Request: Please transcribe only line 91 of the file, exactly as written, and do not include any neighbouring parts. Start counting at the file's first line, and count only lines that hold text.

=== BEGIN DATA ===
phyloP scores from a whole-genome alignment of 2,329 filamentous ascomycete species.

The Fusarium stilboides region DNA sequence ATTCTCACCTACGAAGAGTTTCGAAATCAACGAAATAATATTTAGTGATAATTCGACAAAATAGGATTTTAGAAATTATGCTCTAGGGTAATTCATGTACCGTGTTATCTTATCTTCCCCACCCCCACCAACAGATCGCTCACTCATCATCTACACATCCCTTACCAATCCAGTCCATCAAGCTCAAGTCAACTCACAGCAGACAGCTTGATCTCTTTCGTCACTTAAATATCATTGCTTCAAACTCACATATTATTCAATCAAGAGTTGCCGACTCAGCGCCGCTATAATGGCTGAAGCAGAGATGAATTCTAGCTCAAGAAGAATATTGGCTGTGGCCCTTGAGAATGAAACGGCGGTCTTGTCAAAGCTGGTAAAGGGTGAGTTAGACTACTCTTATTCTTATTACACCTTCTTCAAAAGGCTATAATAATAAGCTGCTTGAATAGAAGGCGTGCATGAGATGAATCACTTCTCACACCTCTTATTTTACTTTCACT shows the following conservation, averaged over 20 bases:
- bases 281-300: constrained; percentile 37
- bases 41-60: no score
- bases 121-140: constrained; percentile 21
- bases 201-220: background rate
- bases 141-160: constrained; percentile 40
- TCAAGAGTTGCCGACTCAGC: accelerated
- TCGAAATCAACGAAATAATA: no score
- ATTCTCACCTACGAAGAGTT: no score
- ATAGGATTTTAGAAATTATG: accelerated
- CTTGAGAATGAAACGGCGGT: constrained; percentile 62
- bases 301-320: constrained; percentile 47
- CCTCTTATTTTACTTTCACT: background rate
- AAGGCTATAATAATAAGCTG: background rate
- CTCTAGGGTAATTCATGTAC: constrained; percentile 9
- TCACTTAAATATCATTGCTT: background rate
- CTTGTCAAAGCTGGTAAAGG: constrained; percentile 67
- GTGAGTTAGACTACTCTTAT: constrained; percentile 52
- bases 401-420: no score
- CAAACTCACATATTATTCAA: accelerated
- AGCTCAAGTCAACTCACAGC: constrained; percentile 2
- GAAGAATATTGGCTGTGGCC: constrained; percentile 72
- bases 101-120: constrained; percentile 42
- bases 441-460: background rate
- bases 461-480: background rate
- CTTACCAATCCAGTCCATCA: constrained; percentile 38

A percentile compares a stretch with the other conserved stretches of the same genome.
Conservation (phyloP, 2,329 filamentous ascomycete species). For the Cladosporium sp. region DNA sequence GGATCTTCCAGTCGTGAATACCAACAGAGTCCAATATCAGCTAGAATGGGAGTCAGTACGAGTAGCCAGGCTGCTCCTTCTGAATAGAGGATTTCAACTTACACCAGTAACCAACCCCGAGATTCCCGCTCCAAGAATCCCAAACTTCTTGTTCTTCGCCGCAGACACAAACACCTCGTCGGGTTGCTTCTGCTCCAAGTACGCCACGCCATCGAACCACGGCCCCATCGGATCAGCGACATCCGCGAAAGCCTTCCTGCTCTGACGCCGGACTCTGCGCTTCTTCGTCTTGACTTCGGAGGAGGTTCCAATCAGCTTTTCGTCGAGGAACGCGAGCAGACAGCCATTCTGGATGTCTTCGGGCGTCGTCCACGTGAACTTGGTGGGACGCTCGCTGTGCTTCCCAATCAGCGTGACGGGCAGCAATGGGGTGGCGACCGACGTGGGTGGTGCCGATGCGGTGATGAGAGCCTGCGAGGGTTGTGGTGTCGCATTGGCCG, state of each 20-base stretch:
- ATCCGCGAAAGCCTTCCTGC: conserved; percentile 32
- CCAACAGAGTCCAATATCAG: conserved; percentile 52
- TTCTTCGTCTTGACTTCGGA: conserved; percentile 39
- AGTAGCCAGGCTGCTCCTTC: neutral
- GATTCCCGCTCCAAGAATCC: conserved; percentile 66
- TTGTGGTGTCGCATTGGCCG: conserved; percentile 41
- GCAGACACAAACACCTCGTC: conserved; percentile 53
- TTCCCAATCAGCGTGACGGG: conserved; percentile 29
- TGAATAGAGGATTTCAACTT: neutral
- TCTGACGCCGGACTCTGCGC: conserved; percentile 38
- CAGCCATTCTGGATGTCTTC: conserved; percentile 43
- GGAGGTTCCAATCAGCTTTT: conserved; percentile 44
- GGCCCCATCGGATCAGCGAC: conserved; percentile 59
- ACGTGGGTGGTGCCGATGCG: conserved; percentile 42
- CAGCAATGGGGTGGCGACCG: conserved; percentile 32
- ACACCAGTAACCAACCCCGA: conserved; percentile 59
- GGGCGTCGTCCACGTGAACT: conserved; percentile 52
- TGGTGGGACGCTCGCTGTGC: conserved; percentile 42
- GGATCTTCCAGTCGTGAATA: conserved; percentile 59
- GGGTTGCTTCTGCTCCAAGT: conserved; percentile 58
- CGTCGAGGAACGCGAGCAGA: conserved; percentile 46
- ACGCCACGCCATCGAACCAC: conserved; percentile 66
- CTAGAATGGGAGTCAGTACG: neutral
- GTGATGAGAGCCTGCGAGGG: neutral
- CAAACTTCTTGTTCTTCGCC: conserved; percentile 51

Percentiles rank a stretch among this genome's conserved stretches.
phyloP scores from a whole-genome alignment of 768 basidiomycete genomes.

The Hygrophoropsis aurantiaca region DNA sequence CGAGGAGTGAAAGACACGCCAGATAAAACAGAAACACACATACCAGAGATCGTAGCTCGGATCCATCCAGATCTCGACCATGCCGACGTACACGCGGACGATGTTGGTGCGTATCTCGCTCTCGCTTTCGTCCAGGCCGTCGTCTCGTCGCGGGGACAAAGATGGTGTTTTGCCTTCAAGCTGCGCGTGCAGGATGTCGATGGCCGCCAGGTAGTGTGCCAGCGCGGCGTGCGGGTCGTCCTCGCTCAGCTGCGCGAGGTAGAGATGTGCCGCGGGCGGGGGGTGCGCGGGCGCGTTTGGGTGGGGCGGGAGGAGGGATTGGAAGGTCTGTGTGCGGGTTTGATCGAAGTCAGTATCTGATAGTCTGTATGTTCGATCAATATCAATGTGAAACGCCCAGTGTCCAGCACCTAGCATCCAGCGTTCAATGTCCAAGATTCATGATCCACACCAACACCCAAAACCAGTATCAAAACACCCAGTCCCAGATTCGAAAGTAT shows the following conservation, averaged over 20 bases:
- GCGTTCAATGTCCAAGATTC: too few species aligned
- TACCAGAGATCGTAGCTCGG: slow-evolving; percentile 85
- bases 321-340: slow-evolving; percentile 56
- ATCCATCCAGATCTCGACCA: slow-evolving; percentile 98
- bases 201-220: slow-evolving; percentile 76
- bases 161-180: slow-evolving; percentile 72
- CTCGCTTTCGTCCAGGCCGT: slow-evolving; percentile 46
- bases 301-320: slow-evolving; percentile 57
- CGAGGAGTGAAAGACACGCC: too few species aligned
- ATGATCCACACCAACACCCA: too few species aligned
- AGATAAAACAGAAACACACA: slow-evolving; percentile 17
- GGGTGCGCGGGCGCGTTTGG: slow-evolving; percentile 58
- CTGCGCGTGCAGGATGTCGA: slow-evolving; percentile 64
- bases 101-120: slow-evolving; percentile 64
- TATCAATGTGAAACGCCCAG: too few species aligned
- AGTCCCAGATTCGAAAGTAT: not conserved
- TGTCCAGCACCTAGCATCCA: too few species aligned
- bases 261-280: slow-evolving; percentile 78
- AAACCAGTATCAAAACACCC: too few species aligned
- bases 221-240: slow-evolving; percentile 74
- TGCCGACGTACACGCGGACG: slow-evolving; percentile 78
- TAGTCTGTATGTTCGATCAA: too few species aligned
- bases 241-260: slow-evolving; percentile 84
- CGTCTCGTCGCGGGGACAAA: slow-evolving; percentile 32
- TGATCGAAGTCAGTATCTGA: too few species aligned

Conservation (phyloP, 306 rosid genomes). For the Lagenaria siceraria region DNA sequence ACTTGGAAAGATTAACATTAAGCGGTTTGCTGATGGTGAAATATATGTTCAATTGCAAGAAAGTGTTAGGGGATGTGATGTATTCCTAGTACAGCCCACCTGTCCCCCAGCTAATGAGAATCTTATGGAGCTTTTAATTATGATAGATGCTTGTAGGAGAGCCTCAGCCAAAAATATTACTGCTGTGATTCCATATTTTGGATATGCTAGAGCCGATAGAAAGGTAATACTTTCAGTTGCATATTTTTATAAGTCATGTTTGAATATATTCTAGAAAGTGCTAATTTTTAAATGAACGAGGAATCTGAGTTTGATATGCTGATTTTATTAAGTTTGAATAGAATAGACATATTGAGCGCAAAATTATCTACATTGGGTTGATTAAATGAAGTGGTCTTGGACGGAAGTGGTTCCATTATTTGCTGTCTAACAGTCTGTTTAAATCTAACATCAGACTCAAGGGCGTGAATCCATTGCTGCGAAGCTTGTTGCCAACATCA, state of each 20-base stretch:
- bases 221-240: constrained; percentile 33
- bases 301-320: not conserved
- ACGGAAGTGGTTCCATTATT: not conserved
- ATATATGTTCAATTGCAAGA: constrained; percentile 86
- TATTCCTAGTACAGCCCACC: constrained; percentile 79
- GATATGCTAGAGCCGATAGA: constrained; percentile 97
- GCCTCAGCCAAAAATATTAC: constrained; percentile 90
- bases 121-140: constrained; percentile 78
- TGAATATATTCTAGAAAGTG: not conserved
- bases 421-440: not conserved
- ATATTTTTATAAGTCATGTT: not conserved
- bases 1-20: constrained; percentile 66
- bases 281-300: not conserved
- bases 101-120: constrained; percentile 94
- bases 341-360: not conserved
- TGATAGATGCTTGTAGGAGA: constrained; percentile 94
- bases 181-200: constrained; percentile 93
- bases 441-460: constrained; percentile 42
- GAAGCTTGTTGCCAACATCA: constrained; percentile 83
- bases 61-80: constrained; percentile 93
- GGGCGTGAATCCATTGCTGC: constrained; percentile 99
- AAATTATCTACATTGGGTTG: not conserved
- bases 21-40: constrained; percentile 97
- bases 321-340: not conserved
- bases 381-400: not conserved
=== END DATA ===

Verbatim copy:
- bases 121-140: constrained; percentile 78